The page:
Quantitative Data Analysis of in vivo Hyperpolarized 13C NMR Data: 1D vs 2D
Frits H.A. van Heijster1, Ron de Beer2, Arend Heerschap1, and Dirk van Ormondt2

1Radiology and Nuclear Medicine, Radboud University Medical Center, Nijmegen, Netherlands, 2Applied Physics, TU Delft, Delft, Netherlands


13C-DNP hyperpolarization (HP) in MR allows for single shot detection of 13C-labeled metabolites in vivo. The dynamic acquisition of 13C MR signals after injection of a HP 13C-substrate results in a two-dimensional time-domain dataset. Often the 1D NMR time domain is fitted first and the results are fed into a kinetic model. We present a 2D method, in which all data points in both NMR and kinetic time dimensions are fitted simultaneously. This results in an improved accuracy for all determined kinetic parameters compared to the 1D method, in particular for low-SNR metabolites. CRBs are significantly smaller using 2D analysis.


In human or animal applications of 13C-labeled compounds hyperpolarized (HP) by Dynamic Nuclear Polarization (DNP) single shot in vivo 13C NMR detection of these compounds is possible1. Dynamic acquisition of 13C signals after injection of a HP 13C-substrate results in a two-dimensional time-domain dataset (TD1: kinetic/metabolic time dimension and TD2: NMR time domain signal). Usually first the amplitudes of the NMR signals of the metabolites are fitted, and then these amplitudes are used in a kinetic model for fitting the kinetic parameters. This is a 1D method, since each NMR signal is fitted independent of the others. Alternatively it is possible to apply a 2D method, in which all data points of the complete 2D dataset are fitted in one process, as we presented for the first time using simulated data3. The aim of the present study is to demonstrate the advantage of 2D analysis to process in vivo data, for which we use results of HP [1-13C]pyruvate studies of prostate tumors in mice2.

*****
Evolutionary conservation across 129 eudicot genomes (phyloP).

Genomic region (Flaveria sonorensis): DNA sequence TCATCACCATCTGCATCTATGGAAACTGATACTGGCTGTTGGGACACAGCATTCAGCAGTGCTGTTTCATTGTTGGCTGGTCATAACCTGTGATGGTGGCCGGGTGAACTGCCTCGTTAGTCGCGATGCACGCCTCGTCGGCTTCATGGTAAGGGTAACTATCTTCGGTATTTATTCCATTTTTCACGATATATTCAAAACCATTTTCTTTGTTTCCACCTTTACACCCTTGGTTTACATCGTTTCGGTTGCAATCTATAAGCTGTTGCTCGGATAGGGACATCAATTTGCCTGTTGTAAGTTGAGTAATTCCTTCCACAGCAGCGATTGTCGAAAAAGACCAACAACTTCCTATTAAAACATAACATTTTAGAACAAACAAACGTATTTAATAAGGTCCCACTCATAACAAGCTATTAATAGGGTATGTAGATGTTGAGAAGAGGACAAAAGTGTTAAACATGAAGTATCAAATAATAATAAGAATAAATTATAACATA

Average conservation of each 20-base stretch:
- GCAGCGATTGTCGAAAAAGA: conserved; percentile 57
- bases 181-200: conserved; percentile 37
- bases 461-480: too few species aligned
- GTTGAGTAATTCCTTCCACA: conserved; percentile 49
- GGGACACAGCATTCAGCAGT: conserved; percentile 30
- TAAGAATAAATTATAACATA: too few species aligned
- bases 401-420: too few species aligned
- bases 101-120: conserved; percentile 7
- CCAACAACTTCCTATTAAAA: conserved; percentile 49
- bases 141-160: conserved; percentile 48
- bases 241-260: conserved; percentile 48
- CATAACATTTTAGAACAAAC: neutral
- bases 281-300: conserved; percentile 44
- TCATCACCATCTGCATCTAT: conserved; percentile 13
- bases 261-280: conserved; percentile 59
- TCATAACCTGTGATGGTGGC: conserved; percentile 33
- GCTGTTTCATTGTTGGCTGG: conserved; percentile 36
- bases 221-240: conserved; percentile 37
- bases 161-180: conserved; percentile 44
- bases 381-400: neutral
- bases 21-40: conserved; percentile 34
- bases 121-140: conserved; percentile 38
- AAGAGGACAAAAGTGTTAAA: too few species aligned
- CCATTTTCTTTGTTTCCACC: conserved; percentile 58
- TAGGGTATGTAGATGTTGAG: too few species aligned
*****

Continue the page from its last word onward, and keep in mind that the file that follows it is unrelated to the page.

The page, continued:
Experimental: All experiments were approved by the Animal Ethical Committee. LNCaP and PC3 prostate tumor cells were injected subcutaneously at the right hind leg of Balb/c nude mice until a tumor of 0.5 - 1 cm diameter was grown. [1-13C]pyruvate was hyperpolarized using DNP. After the mice were anesthesized, HP pyruvate (final concentration 80 mM) is injected intravenously. The 1H/13C NMR measurements were performed on a 7T MR system (Bruker, Clinscan) with a dedicated 13C/1H RF probe. The conversion of pyruvate into lactate was followed by measuring a 13C-FID every 2s (FA=30°) from a slice covering the tumor (Fig.1).

Steps for 1D data analysis: (1) jMRUI AMARES1,4,5 based fitting of the single NMR signal, obtained by summing all NMR signals of the HP dataset. (2) Batch fitting of the zero-order phases and metabolite amplitudes of all individual NMR signals of the dataset (again with AMARES), using fixed values of the first-order phase, metabolite frequencies and damping factors, obtained in the previous step. (3) Making an educated guess for starting values of the parameters, describing the kinetics of the HP compound. (4) Calculating (the first time with the starting values) theoretical values of the metabolite amplitudes by applying the ODE solver of the Scilab open-source software system6. (5) Updating in an iterative way the kinetic parameters with the Levenberg-Marquardt based Scilab function lsqrsolve, using in each iteration updated values of the differences between the theoretical and AMARES-produced metabolite amplitudes. (6) Obtaining estimations for the parameter statistical errors by calculating the Cramér-Rao bounds (CRBs).